opened by a-lucas 3
  • Hashing: Why not using hash/fnv?

    Hashing: Why not using hash/fnv?

    Context: concurrent-map uses FNV-1 (see: http://www.isthe.com/chongo/tech/comp/fnv/) to consistently map keys to one of its internal shards.

    Surprisingly, it does not make use of hash/fnv, but instead relies on a custom implementation (see: https://github.com/orcaman/concurrent-map/blob/master/concurrent_map.go#L285).

    I was about to make a PR to correct this, but I noticed that in the tests we actually check the behavior of the custom implementation against hash/fnv (see: https://github.com/orcaman/concurrent-map/blob/master/concurrent_map_test.go#L389).

    What is the reason for that? I see that the native implementation is stateful but this can be work-around easily:

    // Returns shard under given key
    func (m ConcurrentMap) GetShard(key string) *ConcurrentMapShared {
    	return m[uint(fnv32(key))%uint(SHARD_COUNT)]
    }
    

    would become:

    // Returns shard under given key
    func (m ConcurrentMap) GetShard(key string) *ConcurrentMapShared {
            hash := fnv.New32()
            hash.Write([]byte(key))
            hashKey := hash.Sum32()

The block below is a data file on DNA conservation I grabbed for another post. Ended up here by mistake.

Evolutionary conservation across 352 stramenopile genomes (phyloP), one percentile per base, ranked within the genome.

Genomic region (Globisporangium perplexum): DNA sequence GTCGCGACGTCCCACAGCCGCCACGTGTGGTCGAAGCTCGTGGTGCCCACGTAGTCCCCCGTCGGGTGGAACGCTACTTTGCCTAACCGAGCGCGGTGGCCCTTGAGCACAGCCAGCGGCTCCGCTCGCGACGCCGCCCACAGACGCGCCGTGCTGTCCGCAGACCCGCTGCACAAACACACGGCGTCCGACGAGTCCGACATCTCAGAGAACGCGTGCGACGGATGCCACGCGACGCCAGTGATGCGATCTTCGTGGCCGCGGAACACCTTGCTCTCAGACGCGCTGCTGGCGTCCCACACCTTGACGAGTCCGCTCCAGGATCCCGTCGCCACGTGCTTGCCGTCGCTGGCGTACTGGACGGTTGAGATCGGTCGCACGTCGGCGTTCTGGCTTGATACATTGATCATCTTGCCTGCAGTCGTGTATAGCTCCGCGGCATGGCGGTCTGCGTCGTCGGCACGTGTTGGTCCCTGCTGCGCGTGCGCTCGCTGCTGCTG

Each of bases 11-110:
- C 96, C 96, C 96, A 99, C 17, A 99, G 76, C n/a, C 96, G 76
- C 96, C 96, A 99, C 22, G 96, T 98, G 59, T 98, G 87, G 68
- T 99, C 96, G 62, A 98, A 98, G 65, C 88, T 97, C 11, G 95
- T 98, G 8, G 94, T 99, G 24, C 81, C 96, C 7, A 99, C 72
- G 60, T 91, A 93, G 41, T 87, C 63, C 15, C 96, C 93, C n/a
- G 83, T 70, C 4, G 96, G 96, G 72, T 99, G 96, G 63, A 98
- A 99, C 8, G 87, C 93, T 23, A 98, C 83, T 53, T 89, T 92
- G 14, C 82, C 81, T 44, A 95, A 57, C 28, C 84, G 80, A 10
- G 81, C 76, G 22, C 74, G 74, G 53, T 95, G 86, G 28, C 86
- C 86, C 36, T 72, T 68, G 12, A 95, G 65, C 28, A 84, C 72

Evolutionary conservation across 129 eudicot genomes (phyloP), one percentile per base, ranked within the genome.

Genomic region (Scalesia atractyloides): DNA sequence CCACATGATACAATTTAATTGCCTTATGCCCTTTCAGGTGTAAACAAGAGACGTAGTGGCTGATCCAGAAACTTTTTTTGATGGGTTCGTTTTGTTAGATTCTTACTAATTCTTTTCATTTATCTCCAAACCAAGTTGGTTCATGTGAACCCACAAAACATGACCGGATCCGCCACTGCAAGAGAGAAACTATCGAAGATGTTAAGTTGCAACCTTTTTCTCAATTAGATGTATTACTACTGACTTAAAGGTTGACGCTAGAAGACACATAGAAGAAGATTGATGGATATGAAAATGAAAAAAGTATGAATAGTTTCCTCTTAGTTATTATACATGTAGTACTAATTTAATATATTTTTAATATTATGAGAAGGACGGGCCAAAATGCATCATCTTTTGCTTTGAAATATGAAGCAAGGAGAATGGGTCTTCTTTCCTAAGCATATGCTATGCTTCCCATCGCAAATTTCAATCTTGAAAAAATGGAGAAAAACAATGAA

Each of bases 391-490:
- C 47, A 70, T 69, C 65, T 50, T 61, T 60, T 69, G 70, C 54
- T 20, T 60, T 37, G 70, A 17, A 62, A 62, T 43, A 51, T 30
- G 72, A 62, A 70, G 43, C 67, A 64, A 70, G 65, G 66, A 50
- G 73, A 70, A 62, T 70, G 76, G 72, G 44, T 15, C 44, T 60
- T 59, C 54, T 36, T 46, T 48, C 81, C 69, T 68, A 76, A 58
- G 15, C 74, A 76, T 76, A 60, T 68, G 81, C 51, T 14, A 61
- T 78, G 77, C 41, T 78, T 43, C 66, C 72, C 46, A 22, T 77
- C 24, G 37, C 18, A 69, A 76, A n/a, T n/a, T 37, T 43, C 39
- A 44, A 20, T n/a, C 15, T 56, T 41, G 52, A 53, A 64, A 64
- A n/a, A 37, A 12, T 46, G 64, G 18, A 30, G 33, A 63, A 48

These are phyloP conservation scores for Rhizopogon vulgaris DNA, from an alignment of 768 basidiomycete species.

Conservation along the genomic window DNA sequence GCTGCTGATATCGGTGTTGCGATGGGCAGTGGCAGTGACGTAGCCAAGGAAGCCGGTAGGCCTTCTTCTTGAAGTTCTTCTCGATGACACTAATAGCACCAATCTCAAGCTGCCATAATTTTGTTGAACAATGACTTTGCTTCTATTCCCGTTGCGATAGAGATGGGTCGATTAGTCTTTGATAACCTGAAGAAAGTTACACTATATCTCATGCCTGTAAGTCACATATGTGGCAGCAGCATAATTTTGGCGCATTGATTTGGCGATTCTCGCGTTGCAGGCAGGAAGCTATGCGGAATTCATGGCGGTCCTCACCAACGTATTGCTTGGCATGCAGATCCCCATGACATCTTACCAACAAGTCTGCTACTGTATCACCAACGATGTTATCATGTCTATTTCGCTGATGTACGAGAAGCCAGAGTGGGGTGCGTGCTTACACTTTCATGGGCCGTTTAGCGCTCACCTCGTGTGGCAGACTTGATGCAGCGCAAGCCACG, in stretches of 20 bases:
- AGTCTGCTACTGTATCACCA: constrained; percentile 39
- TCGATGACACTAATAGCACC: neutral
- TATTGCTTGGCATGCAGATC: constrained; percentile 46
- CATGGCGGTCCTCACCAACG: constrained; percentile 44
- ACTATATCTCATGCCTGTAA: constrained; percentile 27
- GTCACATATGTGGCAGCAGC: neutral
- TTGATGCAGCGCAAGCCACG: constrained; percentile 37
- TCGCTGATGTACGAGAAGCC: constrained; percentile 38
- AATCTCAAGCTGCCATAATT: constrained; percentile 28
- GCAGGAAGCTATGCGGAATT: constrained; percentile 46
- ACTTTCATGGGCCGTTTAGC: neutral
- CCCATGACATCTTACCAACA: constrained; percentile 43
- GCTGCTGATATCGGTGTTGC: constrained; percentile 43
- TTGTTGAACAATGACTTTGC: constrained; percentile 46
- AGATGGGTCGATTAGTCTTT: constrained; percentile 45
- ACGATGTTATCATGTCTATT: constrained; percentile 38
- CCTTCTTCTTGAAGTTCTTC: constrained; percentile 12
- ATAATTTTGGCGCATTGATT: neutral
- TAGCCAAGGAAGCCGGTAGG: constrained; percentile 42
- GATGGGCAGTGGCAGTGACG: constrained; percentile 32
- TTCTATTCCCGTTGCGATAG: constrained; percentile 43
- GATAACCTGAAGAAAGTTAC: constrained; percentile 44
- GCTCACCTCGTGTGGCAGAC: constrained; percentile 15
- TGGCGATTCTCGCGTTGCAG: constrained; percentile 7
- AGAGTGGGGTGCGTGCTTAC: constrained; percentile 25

return m[hashKey%uint32(SHARD_COUNT)]
    }
    

    which is slightly more verbose, but makes us rely on a maintained implementation of FNV-1. Is there a reason I am not seeing for this?

    opened by erwanor 3
  • error when use with channel

    error when use with channel

    hi,i use buffer channels as map value for thread safe,when test use 10 goroutines the value got from channel was not same with the one send in,any suggestion?

    testmap := cmap.New()
        fmt.Println("SyncMapNew:    ", TestInParallel(&testmap, 10))
    
    func TestInParallel(g *cmap.ConcurrentMap, n int) time.Duration {
        start := time.Now()
        var wait sync.WaitGroup
    
        for i := 0; i < n; i++ {
            wait.Add(1)
            go func() {
                TheTest(g, rand.New(rand.NewSource(int64(i*500))))
                wait.Done()
            }()
        }
        wait.Wait()
        return time.Now().Sub(start)
    }
    func TheTest(g *cmap.ConcurrentMap, rnd *rand.Rand) time.Duration {
        start := time.Now()
        var key string
        var value time.Time
        //var got time.Time
        for i := 0; i < 10000; i++ {
            key = strconv.Itoa(int(rnd.Int31n(50000)))
            if g.Has(key) == false {
                g.Set(key, make(chan time.Time, 100))
            }
            tchan, _ := g.Get(key)
            castchan := tchan.(chan time.Time)
            //castchan := make(chan time.Time, 100)
            value = time.Now()
            castchan <- value
            got := <-castchan
            g.Set(key, castchan)
            if value != got {
                panic(fmt.Sprintf("ERROR: expected %v, got %v", value, got))
            }
        }
        return time.Now().Sub(start)
    }